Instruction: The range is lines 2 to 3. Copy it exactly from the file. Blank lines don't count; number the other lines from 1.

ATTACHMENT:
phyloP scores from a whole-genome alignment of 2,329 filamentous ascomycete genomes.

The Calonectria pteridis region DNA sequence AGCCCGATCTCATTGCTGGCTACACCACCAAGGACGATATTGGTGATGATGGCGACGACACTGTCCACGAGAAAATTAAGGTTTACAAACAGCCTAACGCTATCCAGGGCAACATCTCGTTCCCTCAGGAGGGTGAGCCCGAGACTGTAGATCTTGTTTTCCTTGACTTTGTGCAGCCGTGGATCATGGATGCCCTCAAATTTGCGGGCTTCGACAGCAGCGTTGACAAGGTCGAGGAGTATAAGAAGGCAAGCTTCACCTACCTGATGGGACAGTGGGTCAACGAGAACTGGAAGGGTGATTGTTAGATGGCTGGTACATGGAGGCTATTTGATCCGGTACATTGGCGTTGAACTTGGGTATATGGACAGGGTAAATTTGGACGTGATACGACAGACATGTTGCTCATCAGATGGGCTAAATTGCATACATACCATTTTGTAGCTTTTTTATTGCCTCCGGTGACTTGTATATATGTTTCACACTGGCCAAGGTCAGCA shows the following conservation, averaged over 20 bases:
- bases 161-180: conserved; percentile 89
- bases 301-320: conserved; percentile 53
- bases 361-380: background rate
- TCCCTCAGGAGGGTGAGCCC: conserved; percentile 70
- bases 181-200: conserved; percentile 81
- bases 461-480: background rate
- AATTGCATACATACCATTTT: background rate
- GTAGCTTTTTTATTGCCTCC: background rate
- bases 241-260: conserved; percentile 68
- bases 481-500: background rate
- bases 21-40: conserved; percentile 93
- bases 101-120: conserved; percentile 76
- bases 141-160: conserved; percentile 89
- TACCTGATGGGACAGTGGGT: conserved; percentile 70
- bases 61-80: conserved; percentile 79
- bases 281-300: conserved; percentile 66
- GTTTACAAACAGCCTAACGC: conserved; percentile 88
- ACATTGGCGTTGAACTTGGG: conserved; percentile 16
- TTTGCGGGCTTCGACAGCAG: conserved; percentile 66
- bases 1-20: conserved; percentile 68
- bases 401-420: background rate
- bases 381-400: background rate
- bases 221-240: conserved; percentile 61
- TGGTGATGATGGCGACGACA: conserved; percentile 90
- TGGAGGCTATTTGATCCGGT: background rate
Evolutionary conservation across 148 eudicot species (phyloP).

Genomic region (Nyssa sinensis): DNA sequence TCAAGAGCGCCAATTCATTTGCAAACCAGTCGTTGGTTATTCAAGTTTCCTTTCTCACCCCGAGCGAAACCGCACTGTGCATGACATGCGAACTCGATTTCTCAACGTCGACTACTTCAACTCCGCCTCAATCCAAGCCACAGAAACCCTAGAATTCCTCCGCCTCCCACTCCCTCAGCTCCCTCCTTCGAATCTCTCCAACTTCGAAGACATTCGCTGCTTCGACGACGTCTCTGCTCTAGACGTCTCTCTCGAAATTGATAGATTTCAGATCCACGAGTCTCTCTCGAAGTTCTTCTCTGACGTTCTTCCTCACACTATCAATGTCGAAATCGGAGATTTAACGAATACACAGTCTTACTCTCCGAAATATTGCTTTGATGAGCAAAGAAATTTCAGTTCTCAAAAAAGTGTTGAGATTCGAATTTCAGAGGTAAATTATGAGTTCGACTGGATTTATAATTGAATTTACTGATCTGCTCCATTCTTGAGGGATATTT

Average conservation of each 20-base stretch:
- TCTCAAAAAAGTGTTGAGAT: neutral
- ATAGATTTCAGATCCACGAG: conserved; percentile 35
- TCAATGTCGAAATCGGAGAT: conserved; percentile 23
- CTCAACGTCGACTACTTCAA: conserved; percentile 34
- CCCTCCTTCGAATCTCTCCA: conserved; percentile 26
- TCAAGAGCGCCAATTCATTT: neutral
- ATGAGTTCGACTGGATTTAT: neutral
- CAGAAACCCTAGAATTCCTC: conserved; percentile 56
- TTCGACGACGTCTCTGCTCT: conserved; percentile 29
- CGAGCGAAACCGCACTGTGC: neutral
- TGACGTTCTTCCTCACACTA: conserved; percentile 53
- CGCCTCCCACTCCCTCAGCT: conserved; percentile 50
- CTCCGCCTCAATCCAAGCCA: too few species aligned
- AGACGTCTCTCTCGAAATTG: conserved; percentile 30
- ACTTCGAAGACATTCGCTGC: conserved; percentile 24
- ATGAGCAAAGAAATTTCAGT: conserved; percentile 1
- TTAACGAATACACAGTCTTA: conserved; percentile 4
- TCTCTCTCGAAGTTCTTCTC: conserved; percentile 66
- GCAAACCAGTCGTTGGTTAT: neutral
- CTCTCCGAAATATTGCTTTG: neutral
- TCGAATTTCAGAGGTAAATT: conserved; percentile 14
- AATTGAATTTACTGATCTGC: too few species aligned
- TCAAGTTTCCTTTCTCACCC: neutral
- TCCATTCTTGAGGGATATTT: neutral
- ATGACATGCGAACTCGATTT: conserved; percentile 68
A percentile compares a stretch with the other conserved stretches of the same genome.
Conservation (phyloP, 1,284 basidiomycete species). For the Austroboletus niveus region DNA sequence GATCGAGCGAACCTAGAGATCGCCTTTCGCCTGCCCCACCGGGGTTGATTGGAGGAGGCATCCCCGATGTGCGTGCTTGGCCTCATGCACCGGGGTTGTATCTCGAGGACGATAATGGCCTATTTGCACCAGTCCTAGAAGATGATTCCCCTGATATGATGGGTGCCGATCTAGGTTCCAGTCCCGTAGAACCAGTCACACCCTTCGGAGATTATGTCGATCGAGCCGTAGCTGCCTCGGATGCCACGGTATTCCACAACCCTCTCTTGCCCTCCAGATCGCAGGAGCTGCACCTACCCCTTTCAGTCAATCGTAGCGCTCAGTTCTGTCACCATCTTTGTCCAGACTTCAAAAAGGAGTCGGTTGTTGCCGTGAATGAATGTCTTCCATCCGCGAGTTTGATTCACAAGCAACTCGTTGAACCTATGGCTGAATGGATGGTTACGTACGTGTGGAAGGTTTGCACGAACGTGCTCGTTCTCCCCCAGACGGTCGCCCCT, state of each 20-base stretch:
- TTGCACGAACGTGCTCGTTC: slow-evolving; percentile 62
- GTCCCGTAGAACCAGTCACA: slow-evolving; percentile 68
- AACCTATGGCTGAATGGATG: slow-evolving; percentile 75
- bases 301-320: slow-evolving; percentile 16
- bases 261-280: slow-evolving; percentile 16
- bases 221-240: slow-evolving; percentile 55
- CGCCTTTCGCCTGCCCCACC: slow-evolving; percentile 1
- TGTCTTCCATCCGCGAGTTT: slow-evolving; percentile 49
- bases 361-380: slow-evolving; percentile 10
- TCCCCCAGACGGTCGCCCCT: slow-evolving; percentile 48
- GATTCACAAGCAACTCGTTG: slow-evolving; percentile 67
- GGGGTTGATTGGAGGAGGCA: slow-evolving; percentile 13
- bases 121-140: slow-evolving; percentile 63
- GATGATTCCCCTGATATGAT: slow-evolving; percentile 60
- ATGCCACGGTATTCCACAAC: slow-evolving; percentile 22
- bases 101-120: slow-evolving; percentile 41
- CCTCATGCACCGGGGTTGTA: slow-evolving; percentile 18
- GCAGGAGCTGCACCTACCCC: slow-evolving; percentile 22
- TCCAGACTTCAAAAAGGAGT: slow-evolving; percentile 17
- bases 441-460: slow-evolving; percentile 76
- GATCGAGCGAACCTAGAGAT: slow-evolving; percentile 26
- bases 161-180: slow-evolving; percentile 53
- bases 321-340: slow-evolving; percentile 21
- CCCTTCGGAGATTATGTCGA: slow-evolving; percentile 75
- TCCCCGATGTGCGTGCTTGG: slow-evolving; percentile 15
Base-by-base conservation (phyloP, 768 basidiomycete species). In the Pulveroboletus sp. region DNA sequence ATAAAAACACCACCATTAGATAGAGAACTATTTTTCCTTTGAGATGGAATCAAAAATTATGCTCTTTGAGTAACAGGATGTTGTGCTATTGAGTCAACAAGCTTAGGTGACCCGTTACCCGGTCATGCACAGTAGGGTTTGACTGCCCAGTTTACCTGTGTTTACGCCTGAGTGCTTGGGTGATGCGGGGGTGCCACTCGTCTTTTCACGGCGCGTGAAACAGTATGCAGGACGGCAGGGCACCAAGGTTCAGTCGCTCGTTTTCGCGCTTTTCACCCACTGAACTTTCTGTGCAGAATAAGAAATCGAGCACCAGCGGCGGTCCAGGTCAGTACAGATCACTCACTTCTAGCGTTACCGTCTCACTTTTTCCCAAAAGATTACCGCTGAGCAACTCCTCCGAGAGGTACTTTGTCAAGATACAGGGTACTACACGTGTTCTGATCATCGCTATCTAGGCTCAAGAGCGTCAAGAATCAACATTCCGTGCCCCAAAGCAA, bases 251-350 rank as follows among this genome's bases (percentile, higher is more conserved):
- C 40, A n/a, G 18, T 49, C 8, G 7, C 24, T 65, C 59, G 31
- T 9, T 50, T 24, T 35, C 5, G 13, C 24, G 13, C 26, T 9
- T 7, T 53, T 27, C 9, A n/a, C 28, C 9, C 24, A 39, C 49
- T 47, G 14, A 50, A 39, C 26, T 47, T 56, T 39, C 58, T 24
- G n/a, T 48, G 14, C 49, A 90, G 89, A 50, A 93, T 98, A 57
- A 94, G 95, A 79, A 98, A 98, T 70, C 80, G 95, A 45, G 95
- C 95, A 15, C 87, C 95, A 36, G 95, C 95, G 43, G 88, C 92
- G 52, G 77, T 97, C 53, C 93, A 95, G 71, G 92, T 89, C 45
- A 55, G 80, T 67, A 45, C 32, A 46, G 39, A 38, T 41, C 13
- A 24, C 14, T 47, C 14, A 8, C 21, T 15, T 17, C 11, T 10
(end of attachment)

The Calonectria pteridis region DNA sequence AGCCCGATCTCATTGCTGGCTACACCACCAAGGACGATATTGGTGATGATGGCGACGACACTGTCCACGAGAAAATTAAGGTTTACAAACAGCCTAACGCTATCCAGGGCAACATCTCGTTCCCTCAGGAGGGTGAGCCCGAGACTGTAGATCTTGTTTTCCTTGACTTTGTGCAGCCGTGGATCATGGATGCCCTCAAATTTGCGGGCTTCGACAGCAGCGTTGACAAGGTCGAGGAGTATAAGAAGGCAAGCTTCACCTACCTGATGGGACAGTGGGTCAACGAGAACTGGAAGGGTGATTGTTAGATGGCTGGTACATGGAGGCTATTTGATCCGGTACATTGGCGTTGAACTTGGGTATATGGACAGGGTAAATTTGGACGTGATACGACAGACATGTTGCTCATCAGATGGGCTAAATTGCATACATACCATTTTGTAGCTTTTTTATTGCCTCCGGTGACTTGTATATATGTTTCACACTGGCCAAGGTCAGCA shows the following conservation, averaged over 20 bases:
- bases 161-180: conserved; percentile 89